*

We—parents, educators, school leaders, and educational publishers—possess a collective responsibility to evaluate the character of the content as rigorously as we evaluate children’s “learning outcomes.” We must deliberately create space to reflect, because the material we place before children and thus endorse in our classrooms teaches much more than comprehension skills. The social messages and values children take away from the content—the what of their comprehension—matters. At my daughter’s school, raising these issues resulted in the text’s immediate removal from classrooms—and a renewed commitment to evaluating the character of our content.

http://www.alternet.org/education/should-8-year-olds-be-reading-stories-glorify-rape?page=0%2C0


first, lets be clear. this is the rape culture.

second, this would be something that too many on du would point the finger at feminist calling us whiner or even worse. expecting us to shut up.

third, thankfully this mother did not shut up or dismiss the issue.

and lastly, because she did not shut up, she accomplished what she needed for her daughter, all the daughters, and yes, the sons too being raised in a rape culture.

this is why we need to be diligent and always, .... speak out. regardless if others are simply tired of hearing from us, or think we are being overly sensitive, or whatever their gripe may be.





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Reply Should 8-Year-Olds Be Reading Stories That Glorify Rape? (Original post)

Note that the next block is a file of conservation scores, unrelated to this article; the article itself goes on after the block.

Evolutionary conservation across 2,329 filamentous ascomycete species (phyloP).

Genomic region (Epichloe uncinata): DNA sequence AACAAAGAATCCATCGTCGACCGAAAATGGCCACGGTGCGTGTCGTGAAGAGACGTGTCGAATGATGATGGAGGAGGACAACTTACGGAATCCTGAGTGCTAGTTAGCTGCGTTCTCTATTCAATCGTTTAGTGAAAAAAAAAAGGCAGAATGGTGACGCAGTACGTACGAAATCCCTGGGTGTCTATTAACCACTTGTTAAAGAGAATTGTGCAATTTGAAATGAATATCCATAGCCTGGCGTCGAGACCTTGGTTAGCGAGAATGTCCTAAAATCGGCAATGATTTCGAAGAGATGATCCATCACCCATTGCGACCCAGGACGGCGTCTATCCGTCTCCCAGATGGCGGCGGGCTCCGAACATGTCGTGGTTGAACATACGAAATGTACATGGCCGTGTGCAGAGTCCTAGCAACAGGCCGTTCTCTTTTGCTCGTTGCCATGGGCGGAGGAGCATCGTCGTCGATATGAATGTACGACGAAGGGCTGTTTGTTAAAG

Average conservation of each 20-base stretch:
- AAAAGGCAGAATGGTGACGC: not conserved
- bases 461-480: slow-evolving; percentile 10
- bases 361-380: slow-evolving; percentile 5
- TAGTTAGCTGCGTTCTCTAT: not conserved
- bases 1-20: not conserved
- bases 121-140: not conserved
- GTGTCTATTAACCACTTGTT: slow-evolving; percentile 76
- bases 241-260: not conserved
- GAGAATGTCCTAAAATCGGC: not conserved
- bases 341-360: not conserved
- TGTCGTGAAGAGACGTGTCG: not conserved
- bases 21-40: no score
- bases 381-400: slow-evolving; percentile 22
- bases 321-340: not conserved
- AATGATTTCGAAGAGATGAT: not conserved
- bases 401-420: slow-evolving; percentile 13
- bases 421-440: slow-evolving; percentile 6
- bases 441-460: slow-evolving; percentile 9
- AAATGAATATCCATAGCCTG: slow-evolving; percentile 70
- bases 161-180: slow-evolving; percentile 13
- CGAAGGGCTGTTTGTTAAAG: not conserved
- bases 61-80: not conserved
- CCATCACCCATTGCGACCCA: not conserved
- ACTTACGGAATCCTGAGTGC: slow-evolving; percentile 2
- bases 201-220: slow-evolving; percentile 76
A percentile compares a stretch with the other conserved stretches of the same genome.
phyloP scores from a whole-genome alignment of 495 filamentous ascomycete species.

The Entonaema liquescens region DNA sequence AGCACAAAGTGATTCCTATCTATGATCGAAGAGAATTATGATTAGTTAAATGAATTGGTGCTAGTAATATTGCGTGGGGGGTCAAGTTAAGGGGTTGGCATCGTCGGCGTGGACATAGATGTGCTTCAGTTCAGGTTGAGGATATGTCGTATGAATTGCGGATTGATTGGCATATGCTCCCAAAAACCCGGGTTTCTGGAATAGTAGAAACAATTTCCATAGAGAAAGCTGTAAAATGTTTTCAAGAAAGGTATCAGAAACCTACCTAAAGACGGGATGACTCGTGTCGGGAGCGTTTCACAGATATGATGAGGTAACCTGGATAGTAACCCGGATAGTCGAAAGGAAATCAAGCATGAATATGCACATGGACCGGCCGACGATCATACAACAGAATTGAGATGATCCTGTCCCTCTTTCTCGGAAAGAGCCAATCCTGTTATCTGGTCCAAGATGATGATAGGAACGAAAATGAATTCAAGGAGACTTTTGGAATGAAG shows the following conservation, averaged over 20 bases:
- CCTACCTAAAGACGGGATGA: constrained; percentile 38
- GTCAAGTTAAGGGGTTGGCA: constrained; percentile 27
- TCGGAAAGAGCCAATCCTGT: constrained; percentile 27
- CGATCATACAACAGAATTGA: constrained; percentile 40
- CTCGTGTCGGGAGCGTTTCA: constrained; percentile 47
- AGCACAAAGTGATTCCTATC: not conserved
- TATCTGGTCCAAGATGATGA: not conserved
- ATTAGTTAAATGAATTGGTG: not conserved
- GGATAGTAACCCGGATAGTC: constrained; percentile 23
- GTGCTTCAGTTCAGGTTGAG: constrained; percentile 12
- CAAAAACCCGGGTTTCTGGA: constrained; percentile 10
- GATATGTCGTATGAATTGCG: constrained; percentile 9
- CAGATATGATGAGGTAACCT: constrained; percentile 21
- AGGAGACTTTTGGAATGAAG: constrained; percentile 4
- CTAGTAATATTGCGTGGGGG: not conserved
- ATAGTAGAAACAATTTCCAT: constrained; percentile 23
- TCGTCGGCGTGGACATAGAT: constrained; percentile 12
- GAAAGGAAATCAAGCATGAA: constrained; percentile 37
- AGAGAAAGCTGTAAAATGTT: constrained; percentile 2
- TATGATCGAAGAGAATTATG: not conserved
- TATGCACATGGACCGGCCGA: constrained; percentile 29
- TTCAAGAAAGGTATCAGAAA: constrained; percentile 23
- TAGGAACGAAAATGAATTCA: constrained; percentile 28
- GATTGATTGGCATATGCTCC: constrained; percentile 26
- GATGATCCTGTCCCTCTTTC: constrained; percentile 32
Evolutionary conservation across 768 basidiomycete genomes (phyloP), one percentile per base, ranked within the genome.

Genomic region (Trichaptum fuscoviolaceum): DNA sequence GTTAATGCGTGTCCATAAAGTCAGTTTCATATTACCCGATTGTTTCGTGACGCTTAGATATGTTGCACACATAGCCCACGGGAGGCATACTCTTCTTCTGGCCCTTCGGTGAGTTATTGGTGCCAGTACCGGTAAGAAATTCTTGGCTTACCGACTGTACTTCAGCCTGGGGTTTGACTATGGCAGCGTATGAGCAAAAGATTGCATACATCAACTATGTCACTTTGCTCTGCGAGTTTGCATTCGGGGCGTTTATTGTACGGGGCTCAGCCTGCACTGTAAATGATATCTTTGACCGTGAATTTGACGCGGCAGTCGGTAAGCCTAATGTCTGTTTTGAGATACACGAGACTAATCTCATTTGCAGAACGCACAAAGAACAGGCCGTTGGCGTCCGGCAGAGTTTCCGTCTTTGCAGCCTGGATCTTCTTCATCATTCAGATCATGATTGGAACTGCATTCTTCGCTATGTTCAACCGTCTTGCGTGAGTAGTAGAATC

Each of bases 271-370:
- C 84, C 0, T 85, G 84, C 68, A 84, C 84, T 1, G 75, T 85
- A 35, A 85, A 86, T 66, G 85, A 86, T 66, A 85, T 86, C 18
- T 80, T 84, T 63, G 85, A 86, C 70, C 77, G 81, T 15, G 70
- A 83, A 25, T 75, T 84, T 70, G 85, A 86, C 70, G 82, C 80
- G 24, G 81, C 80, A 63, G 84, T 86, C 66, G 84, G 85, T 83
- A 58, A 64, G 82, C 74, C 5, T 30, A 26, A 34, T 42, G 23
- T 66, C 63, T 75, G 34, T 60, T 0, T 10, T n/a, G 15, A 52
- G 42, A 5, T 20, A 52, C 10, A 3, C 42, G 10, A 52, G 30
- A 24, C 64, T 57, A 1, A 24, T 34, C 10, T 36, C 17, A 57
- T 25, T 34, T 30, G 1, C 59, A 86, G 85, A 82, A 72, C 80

seabeyond Jan 2013 OP
jmowreader Jan 2013 #1
pipoman Jan 2013 #2
ismnotwasm Jan 2013 #5
pipoman Jan 2013 #9
ismnotwasm Jan 2013 #15
seabeyond Jan 2013 #7
pipoman Jan 2013 #10
seabeyond Jan 2013 #12
pipoman Jan 2013 #16
seabeyond Jan 2013 #18
pipoman Jan 2013 #21
ismnotwasm Jan 2013 #3
Lionessa Jan 2013 #4
ismnotwasm Jan 2013 #6
BlancheSplanchnik Jan 2013 #32
ismnotwasm Jan 2013 #40
vaberella Jan 2013 #79
bluestateguy Jan 2013 #8
pipoman Jan 2013 #11
seabeyond Jan 2013 #17
pipoman Jan 2013 #20
ismnotwasm Jan 2013 #13
seabeyond Jan 2013 #14
ismnotwasm Jan 2013 #19
pipoman Jan 2013 #23
ismnotwasm Jan 2013 #26
pipoman Jan 2013 #42
ismnotwasm Jan 2013 #46
Phillip McCleod Jan 2013 #22
WinkyDink Jan 2013 #25
WinkyDink Jan 2013 #24
WeekendWarrior Jan 2013 #27
mbperrin Jan 2013 #29
WeekendWarrior Jan 2013 #86
seabeyond Jan 2013 #88
WeekendWarrior Jan 2013 #90
seabeyond Jan 2013 #91
WeekendWarrior Jan 2013 #92
seabeyond Jan 2013 #93
WeekendWarrior Jan 2013 #96
seabeyond Jan 2013 #97